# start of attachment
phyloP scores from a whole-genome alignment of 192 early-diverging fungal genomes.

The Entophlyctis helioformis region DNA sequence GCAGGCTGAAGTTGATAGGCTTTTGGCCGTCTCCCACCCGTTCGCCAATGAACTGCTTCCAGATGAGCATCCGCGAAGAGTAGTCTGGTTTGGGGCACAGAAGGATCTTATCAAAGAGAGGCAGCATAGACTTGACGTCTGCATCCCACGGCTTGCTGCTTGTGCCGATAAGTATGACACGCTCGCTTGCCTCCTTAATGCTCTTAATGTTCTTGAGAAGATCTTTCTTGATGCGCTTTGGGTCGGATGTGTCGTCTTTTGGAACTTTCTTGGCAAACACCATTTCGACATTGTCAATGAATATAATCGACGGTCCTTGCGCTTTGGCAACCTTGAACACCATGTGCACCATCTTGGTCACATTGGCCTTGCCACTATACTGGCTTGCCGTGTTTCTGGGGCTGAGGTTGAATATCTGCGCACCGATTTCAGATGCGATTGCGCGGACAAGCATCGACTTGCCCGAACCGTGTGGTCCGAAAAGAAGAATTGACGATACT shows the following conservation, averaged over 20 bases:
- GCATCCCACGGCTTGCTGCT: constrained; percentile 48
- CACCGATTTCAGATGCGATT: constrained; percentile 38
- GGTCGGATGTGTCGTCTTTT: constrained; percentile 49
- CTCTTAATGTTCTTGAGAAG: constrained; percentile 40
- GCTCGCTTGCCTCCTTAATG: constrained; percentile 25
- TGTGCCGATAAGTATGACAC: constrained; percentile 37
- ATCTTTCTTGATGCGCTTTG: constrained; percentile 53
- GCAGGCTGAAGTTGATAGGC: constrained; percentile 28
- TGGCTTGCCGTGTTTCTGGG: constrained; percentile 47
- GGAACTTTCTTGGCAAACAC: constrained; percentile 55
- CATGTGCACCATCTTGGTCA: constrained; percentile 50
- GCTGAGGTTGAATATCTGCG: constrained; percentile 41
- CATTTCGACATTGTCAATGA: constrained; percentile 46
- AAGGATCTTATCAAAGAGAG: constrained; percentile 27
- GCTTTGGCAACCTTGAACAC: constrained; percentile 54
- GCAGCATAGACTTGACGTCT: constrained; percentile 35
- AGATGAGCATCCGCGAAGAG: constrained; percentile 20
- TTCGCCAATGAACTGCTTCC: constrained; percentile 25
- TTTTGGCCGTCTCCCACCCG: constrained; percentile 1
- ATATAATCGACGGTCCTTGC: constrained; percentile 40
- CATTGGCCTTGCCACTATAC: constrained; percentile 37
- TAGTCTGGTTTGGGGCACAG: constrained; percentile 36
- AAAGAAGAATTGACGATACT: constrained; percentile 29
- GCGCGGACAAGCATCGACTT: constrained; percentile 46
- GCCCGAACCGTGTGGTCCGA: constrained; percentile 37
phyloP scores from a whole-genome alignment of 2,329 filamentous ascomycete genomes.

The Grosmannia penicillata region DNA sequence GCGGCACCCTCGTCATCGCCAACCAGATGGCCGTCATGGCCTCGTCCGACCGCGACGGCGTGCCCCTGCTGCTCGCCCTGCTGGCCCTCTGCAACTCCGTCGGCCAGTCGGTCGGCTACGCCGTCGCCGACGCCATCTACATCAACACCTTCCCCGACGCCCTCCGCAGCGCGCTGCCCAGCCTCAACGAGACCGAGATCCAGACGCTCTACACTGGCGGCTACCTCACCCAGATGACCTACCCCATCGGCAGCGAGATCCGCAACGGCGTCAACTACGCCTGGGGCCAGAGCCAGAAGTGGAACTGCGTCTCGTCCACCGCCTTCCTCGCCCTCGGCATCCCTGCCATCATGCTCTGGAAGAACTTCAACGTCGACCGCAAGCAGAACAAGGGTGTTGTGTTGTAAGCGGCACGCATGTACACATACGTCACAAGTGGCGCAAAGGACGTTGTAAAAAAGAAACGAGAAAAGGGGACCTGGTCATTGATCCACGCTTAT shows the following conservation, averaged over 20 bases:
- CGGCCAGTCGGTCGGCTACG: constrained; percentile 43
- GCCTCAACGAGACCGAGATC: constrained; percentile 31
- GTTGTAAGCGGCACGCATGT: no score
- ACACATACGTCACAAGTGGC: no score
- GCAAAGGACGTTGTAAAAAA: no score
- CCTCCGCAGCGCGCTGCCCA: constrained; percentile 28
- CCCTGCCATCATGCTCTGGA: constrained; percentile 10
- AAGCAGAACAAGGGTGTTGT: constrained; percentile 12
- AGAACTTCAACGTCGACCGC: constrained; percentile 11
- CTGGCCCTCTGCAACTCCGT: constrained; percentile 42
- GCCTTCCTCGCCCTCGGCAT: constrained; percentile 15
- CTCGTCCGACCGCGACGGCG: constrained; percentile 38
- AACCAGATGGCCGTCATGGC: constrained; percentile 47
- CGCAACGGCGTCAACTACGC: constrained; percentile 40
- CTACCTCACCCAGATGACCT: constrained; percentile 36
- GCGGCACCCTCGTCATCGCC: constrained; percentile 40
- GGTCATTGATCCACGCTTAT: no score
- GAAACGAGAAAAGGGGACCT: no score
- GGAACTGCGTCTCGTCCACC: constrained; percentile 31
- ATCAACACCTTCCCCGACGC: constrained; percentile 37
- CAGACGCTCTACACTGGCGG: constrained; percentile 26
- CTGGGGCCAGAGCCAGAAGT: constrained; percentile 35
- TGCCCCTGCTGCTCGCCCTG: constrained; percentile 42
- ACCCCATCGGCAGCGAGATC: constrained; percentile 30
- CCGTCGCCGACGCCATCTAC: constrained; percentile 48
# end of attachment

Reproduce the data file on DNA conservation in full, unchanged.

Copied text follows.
phyloP scores from a whole-genome alignment of 192 early-diverging fungal genomes.

The Entophlyctis helioformis region DNA sequence GCAGGCTGAAGTTGATAGGCTTTTGGCCGTCTCCCACCCGTTCGCCAATGAACTGCTTCCAGATGAGCATCCGCGAAGAGTAGTCTGGTTTGGGGCACAGAAGGATCTTATCAAAGAGAGGCAGCATAGACTTGACGTCTGCATCCCACGGCTTGCTGCTTGTGCCGATAAGTATGACACGCTCGCTTGCCTCCTTAATGCTCTTAATGTTCTTGAGAAGATCTTTCTTGATGCGCTTTGGGTCGGATGTGTCGTCTTTTGGAACTTTCTTGGCAAACACCATTTCGACATTGTCAATGAATATAATCGACGGTCCTTGCGCTTTGGCAACCTTGAACACCATGTGCACCATCTTGGTCACATTGGCCTTGCCACTATACTGGCTTGCCGTGTTTCTGGGGCTGAGGTTGAATATCTGCGCACCGATTTCAGATGCGATTGCGCGGACAAGCATCGACTTGCCCGAACCGTGTGGTCCGAAAAGAAGAATTGACGATACT shows the following conservation, averaged over 20 bases:
- GCATCCCACGGCTTGCTGCT: constrained; percentile 48
- CACCGATTTCAGATGCGATT: constrained; percentile 38
- GGTCGGATGTGTCGTCTTTT: constrained; percentile 49
- CTCTTAATGTTCTTGAGAAG: constrained; percentile 40
- GCTCGCTTGCCTCCTTAATG: constrained; percentile 25
- TGTGCCGATAAGTATGACAC: constrained; percentile 37
- ATCTTTCTTGATGCGCTTTG: constrained; percentile 53
- GCAGGCTGAAGTTGATAGGC: constrained; percentile 28
- TGGCTTGCCGTGTTTCTGGG: constrained; percentile 47
- GGAACTTTCTTGGCAAACAC: constrained; percentile 55
- CATGTGCACCATCTTGGTCA: constrained; percentile 50
- GCTGAGGTTGAATATCTGCG: constrained; percentile 41
- CATTTCGACATTGTCAATGA: constrained; percentile 46
- AAGGATCTTATCAAAGAGAG: constrained; percentile 27
- GCTTTGGCAACCTTGAACAC: constrained; percentile 54
- GCAGCATAGACTTGACGTCT: constrained; percentile 35
- AGATGAGCATCCGCGAAGAG: constrained; percentile 20
- TTCGCCAATGAACTGCTTCC: constrained; percentile 25
- TTTTGGCCGTCTCCCACCCG: constrained; percentile 1
- ATATAATCGACGGTCCTTGC: constrained; percentile 40
- CATTGGCCTTGCCACTATAC: constrained; percentile 37
- TAGTCTGGTTTGGGGCACAG: constrained; percentile 36
- AAAGAAGAATTGACGATACT: constrained; percentile 29
- GCGCGGACAAGCATCGACTT: constrained; percentile 46
- GCCCGAACCGTGTGGTCCGA: constrained; percentile 37
phyloP scores from a whole-genome alignment of 2,329 filamentous ascomycete genomes.

The Grosmannia penicillata region DNA sequence GCGGCACCCTCGTCATCGCCAACCAGATGGCCGTCATGGCCTCGTCCGACCGCGACGGCGTGCCCCTGCTGCTCGCCCTGCTGGCCCTCTGCAACTCCGTCGGCCAGTCGGTCGGCTACGCCGTCGCCGACGCCATCTACATCAACACCTTCCCCGACGCCCTCCGCAGCGCGCTGCCCAGCCTCAACGAGACCGAGATCCAGACGCTCTACACTGGCGGCTACCTCACCCAGATGACCTACCCCATCGGCAGCGAGATCCGCAACGGCGTCAACTACGCCTGGGGCCAGAGCCAGAAGTGGAACTGCGTCTCGTCCACCGCCTTCCTCGCCCTCGGCATCCCTGCCATCATGCTCTGGAAGAACTTCAACGTCGACCGCAAGCAGAACAAGGGTGTTGTGTTGTAAGCGGCACGCATGTACACATACGTCACAAGTGGCGCAAAGGACGTTGTAAAAAAGAAACGAGAAAAGGGGACCTGGTCATTGATCCACGCTTAT shows the following conservation, averaged over 20 bases:
- CGGCCAGTCGGTCGGCTACG: constrained; percentile 43
- GCCTCAACGAGACCGAGATC: constrained; percentile 31
- GTTGTAAGCGGCACGCATGT: no score
- ACACATACGTCACAAGTGGC: no score
- GCAAAGGACGTTGTAAAAAA: no score
- CCTCCGCAGCGCGCTGCCCA: constrained; percentile 28
- CCCTGCCATCATGCTCTGGA: constrained; percentile 10
- AAGCAGAACAAGGGTGTTGT: constrained; percentile 12
- AGAACTTCAACGTCGACCGC: constrained; percentile 11
- CTGGCCCTCTGCAACTCCGT: constrained; percentile 42
- GCCTTCCTCGCCCTCGGCAT: constrained; percentile 15
- CTCGTCCGACCGCGACGGCG: constrained; percentile 38
- AACCAGATGGCCGTCATGGC: constrained; percentile 47
- CGCAACGGCGTCAACTACGC: constrained; percentile 40
- CTACCTCACCCAGATGACCT: constrained; percentile 36
- GCGGCACCCTCGTCATCGCC: constrained; percentile 40
- GGTCATTGATCCACGCTTAT: no score
- GAAACGAGAAAAGGGGACCT: no score
- GGAACTGCGTCTCGTCCACC: constrained; percentile 31
- ATCAACACCTTCCCCGACGC: constrained; percentile 37
- CAGACGCTCTACACTGGCGG: constrained; percentile 26
- CTGGGGCCAGAGCCAGAAGT: constrained; percentile 35
- TGCCCCTGCTGCTCGCCCTG: constrained; percentile 42
- ACCCCATCGGCAGCGAGATC: constrained; percentile 30
- CCGTCGCCGACGCCATCTAC: constrained; percentile 48